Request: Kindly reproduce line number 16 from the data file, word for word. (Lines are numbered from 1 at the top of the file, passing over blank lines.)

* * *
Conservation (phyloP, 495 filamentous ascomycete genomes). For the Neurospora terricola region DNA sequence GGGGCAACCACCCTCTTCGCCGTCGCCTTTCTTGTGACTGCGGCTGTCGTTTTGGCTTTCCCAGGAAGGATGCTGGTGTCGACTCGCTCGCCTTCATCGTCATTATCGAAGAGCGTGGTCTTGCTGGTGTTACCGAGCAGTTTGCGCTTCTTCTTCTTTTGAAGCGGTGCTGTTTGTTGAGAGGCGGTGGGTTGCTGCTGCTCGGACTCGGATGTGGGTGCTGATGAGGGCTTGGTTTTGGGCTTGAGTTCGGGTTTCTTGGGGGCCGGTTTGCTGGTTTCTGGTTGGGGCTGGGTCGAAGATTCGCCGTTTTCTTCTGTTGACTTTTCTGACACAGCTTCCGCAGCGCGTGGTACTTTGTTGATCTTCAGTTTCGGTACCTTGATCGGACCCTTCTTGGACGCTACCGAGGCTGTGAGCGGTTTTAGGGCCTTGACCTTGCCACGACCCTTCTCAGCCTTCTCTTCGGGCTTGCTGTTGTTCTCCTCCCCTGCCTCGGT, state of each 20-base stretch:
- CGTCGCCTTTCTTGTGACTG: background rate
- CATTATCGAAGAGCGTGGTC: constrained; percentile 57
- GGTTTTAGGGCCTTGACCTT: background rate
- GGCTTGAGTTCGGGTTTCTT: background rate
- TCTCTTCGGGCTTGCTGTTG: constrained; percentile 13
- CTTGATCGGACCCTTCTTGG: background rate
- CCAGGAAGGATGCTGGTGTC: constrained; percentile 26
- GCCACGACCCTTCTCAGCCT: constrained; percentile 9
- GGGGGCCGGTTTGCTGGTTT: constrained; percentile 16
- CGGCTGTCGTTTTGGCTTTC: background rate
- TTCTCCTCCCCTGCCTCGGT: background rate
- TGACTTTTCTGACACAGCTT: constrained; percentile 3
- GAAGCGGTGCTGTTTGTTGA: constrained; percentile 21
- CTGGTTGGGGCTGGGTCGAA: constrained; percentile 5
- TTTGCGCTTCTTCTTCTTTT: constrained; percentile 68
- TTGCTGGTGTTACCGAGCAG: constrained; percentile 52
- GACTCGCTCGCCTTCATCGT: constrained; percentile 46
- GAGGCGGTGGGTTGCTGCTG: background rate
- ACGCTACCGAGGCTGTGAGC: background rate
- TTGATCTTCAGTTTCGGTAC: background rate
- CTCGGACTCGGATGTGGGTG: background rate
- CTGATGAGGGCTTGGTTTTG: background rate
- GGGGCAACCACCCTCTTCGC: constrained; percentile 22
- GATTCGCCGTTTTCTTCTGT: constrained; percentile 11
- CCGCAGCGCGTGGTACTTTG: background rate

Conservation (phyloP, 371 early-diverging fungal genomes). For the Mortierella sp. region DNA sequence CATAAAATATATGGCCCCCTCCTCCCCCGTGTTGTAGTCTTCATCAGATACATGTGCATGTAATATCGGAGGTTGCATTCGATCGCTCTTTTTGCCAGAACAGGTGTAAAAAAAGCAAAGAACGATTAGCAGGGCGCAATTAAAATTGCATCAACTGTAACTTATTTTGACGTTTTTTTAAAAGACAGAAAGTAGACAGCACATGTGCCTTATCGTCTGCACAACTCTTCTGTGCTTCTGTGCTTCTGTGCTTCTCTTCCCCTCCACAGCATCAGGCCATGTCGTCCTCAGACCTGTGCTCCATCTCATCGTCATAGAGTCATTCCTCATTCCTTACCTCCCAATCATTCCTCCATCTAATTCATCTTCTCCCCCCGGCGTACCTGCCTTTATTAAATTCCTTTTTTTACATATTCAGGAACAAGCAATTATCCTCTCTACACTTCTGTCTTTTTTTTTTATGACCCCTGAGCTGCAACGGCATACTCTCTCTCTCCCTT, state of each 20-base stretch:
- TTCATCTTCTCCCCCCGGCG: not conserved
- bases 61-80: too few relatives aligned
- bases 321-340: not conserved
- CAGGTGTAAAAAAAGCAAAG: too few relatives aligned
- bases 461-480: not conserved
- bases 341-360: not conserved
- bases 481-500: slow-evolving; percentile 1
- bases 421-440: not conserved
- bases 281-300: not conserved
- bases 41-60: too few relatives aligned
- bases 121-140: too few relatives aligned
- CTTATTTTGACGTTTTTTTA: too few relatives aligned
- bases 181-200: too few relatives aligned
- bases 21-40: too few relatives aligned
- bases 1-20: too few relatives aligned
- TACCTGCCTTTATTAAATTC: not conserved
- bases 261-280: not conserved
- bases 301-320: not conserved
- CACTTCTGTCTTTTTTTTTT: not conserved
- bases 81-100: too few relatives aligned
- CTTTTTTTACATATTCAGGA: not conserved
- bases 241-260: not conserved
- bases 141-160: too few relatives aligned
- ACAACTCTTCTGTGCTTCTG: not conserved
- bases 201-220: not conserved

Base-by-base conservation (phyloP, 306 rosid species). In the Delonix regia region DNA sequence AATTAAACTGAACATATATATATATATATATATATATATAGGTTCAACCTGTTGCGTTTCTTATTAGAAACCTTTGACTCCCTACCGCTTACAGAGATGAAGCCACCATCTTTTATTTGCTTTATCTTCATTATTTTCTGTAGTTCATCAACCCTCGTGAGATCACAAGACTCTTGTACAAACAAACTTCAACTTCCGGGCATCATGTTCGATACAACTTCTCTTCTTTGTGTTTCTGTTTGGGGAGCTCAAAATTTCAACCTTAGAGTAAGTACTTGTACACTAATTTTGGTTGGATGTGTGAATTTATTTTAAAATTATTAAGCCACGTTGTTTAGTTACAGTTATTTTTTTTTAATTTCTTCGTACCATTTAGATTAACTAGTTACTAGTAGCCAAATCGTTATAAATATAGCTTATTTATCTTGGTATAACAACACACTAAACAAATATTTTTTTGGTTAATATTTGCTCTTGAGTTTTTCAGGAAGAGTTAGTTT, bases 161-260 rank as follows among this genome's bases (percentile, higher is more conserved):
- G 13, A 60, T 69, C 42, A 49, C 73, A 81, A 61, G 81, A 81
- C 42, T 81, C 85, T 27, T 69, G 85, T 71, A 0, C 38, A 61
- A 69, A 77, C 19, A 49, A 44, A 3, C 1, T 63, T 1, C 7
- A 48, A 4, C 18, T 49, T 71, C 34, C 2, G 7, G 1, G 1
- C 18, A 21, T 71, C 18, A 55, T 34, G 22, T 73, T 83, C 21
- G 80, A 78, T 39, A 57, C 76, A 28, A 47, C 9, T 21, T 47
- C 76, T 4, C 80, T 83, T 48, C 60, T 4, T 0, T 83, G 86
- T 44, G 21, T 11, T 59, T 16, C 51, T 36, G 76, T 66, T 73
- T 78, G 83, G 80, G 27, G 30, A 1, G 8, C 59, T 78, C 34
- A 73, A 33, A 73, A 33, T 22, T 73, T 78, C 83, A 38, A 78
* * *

- TTTGCGCTTCTTCTTCTTTT: constrained; percentile 68